And yet, notwithstanding this holy fear, he so longed for Christ's coming, that when our LORD said, “ surely I come quickly:" he ventured to add, -no doubt from the depth of his heart,"even so, come, LORD JESUS !” And not in word but in deed did he evince this, when he showed himself willing to die as a martyr, and was saved, it is said, by a miracle. And- desirous as he was to meet his LORD,—when he was exposed on a desert island, for the testimony of Jesus Christ, he was suffering more for the truth's sake than he would have done by immediate death.
Again, other proofs of this Divine love, such as St. Paul describes, may be found not only in the actions, but also in the writings of the beloved disciple. Thus it is said, charity “rejoiceth not in iniquity, but rejoiceth in the truth ?" This is ever seen in this Apostle, “I rejoiced greatly,” he says, " that I found of thy children walking in truth :” and in another letter," "I have no greater joy than to hear that my children walk in truth.” It may be fully seen that nothing in this world so much gladdened his heart as to know of men walking in the truth. And so also is the other part of the sentence equally fulfilled in St. John, that charity, “rejoices not in iniquity," i.e. is pained and grieved at it, and hates it; for that is not true love which does not hate ini: quity. Thus we find that no one more strongly inveighs against all maintainers of false doctrine ; thus “ if any man come unto you,” he says, “ and bring not this doctrine" of CHRIST, “receive him not into your house, neither bid him God speed.” And of Diotrephes, “who loved to have the pre-eminence," he said, that in coming he would remember his deeds. Nor has any Evangelist left on record so clear and full account of the wickedness of Judas Iscariot as the disciple of Divine love. It is also, we know, reported of him, that when he heard that a heretic was in the place where he was, he immediately rushed out with horror and dismay. And now all these circumstances of holy zeal, which we find in St. John's character, will explain to us what St. Paul means by that expression, charity “rejoiceth not in iniquity, but rejoiceth in the truth."
In short, this holy Apostle, from the greatness of his love, seemed to be already walking in heaven, his conversation was in heaven. When we love any one very much, and our thoughts are ever with him, and in the place where he is, we seem to be almost there ourselves : for our minds are already there. Where our treasure is, there will our hearts be. And thus, like faithful Abraham, he seemed to be indifferent to all earthly things, and to walk above earth: and like that other" man of loves,” in the Old Testament, the prophet Daniel, it was given him to see deeply into the things of heaven and the things of futurity. These three holy men, Abraham, Daniel, and St. John, God made in an especial manner His friends, and imparted unto them His secrets. “Henceforth I call you not servants, but I call you friends, for the servant knoweth not what his Lord doeth.”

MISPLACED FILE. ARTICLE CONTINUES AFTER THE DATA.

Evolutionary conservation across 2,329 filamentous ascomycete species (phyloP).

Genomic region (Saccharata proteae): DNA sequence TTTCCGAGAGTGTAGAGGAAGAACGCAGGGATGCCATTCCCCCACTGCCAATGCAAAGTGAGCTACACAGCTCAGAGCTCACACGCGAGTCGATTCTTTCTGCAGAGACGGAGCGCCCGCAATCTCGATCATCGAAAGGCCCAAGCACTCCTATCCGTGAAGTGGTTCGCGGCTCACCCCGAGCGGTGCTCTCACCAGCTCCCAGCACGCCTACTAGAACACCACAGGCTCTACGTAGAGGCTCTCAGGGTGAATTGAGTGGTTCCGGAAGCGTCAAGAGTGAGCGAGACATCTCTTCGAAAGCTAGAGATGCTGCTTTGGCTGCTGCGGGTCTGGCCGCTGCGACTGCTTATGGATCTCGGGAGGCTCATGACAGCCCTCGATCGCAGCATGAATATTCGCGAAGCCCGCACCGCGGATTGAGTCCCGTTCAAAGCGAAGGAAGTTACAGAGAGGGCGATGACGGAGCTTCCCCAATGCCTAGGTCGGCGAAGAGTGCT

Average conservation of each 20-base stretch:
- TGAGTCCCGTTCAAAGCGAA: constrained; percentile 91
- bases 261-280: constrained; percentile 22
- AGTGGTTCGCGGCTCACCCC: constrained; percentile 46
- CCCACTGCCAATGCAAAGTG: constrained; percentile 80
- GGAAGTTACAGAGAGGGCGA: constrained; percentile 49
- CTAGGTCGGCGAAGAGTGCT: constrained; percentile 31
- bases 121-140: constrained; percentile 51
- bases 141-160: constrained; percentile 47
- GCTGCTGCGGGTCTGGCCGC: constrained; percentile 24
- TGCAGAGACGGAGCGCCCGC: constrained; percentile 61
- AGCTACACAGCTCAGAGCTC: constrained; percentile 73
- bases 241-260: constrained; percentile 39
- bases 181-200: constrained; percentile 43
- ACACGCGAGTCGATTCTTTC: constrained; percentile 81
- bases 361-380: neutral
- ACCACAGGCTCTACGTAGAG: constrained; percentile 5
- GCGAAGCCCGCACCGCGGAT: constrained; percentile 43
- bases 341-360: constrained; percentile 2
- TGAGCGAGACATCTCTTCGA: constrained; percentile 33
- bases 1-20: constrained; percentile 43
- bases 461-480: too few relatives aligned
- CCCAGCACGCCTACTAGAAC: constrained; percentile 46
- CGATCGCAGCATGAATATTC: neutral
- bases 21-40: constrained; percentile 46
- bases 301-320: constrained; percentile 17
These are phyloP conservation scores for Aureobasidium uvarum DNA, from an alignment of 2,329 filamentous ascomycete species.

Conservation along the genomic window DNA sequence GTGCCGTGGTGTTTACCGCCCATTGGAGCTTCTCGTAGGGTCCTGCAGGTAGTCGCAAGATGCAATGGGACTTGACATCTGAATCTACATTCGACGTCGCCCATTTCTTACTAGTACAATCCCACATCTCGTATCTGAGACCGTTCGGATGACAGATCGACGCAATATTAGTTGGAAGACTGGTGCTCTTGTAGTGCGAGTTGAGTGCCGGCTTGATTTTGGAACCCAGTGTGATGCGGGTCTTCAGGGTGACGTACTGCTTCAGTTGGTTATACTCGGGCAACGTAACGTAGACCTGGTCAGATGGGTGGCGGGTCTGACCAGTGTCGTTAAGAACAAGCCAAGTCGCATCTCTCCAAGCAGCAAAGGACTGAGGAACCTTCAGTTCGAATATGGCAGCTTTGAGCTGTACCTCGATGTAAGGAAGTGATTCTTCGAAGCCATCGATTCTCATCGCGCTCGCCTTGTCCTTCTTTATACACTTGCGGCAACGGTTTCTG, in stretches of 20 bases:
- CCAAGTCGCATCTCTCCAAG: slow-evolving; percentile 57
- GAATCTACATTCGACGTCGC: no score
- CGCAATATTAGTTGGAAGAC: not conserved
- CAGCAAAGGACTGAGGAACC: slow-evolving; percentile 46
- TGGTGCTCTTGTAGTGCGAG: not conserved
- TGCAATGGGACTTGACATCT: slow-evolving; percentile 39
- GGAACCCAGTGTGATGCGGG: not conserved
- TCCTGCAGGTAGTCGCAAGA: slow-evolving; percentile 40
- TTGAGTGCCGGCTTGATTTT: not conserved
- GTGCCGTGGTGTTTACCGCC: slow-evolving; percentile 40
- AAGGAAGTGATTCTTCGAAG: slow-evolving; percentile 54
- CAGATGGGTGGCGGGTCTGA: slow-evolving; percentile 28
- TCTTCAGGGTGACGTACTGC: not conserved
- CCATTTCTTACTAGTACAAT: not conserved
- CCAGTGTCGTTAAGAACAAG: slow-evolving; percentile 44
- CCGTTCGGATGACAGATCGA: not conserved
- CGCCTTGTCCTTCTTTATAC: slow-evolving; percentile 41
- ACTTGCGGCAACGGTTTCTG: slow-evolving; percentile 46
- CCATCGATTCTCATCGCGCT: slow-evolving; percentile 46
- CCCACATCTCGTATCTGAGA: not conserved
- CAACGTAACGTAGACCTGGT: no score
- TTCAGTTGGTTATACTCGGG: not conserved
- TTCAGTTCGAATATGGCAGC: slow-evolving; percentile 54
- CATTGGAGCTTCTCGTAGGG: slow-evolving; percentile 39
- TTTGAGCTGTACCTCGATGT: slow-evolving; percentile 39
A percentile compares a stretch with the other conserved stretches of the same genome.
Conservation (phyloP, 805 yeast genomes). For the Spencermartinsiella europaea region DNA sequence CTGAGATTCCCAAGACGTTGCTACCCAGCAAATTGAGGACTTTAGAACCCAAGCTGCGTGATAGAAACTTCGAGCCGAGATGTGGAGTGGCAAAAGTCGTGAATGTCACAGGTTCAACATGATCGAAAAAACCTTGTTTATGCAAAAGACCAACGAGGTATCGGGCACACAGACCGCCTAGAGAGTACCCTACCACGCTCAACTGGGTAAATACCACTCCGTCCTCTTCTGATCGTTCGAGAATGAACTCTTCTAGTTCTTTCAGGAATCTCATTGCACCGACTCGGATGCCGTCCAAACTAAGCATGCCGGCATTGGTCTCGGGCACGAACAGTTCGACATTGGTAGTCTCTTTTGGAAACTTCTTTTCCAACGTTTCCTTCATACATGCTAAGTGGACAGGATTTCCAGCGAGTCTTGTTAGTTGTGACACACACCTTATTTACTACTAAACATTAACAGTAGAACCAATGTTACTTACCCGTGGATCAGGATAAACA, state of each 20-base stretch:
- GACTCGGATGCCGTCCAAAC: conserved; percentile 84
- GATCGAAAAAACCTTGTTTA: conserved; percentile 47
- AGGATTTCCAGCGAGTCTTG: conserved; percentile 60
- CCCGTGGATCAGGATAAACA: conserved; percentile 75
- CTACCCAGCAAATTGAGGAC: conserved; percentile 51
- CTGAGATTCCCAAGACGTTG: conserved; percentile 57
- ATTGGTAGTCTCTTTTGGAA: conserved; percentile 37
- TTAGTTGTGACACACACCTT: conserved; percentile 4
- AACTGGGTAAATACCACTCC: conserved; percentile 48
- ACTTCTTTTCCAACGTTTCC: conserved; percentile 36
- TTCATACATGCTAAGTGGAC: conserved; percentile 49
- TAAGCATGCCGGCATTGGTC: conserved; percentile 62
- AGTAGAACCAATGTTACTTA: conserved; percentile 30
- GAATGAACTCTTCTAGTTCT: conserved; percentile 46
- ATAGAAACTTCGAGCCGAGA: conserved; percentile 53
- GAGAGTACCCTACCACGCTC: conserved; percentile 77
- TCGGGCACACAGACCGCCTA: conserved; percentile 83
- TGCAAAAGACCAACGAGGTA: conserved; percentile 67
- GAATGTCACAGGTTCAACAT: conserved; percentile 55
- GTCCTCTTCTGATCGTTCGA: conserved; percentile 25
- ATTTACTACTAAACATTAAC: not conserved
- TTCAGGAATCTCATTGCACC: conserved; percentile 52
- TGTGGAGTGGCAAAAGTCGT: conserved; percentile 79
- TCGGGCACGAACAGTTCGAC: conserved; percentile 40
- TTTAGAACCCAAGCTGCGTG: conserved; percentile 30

And therefore it is that when St. John speaks, it is like a voice speaking from Heaven,—there is no beautiful composition, few human incidents, or engaging parables, but it is like a heavenly voice ever speaking of Divine love. He seems to forget earthly things; and when he speaks of Christ he speaks not, as others, of the Son of Man, but of the Son of God;—not of the helpless child at Bethlehem, nor of the agonies of the Son of Man in the garden of Gethsemane, but of things heavenly and Divine, of the true Light, and of Him in Whom is life; of the Bread that came down from Heaven; and the living Water, and Him Who is Himself the Resurrection. He uses these words to express our
Lord's unspeakable and hidden Godhead : it was with him as with St. Paul, when he says, “though we have known Christ after the flesh, yet henceforth know we Him no more,”-"old things are passed away—behold, all things are become new.”
To conclude, from these observations on St. John it is evident that when our Lord enjoins this great commandment, of loving God with all our heart, and soul, and strength, He does not command uş more than we are able to perform, and more than others have attained to. And if others have done so-if St. John has fulfilled this great law of charity--then we also are able to do so : for we know that the beloved disciple was not thus perfected by his own strength, but entirely by the Grace of God enabling him both to will and to do. And God is “ no respecter of persons,” He will give the same grace to any one of us, who will take the same pains that he did to obtain it. We may be sure that St. John had the same temptations to struggle with that we have, the same evil dispositions to overcome; and he did overcome, and was more than Conqueror through Him that loved him. It might have been otherwise—he might have neglected the means of grace : we may well believe that he might have fallen off more and more, until he had betrayed his LORD, like the traitor Judas. And, indeed, the traitor might, if he had chosen, have attained unto this Divine love which St. John had, if he had made the same use of the same opportunities. It has been supposed by some great writers of old, that it was only latterly that Judas became so lost to all amendment; that he had been once good and faithful, and on the way to become highly esteemed as a disciple of Christ. And it may be observed, that the Psalmist speaks of him in the person of Christ, as familiar friend whom I trusted." · We took sweet counsel together, and walked in the house of God as friends ;” but “ he left off to behave himself wisely, and to do good:” and oh! how altered did he become in a short time; he who had been lifted up to Heaven, became the child of the devil, and chose his
portion of misery with evil spirits, instead of being the most favoured of God's children.
Would that we were as wise in judging of our own condition as we are in judging of that of others, that we would but see in our own case that folly which we see in the case of others !
" mine own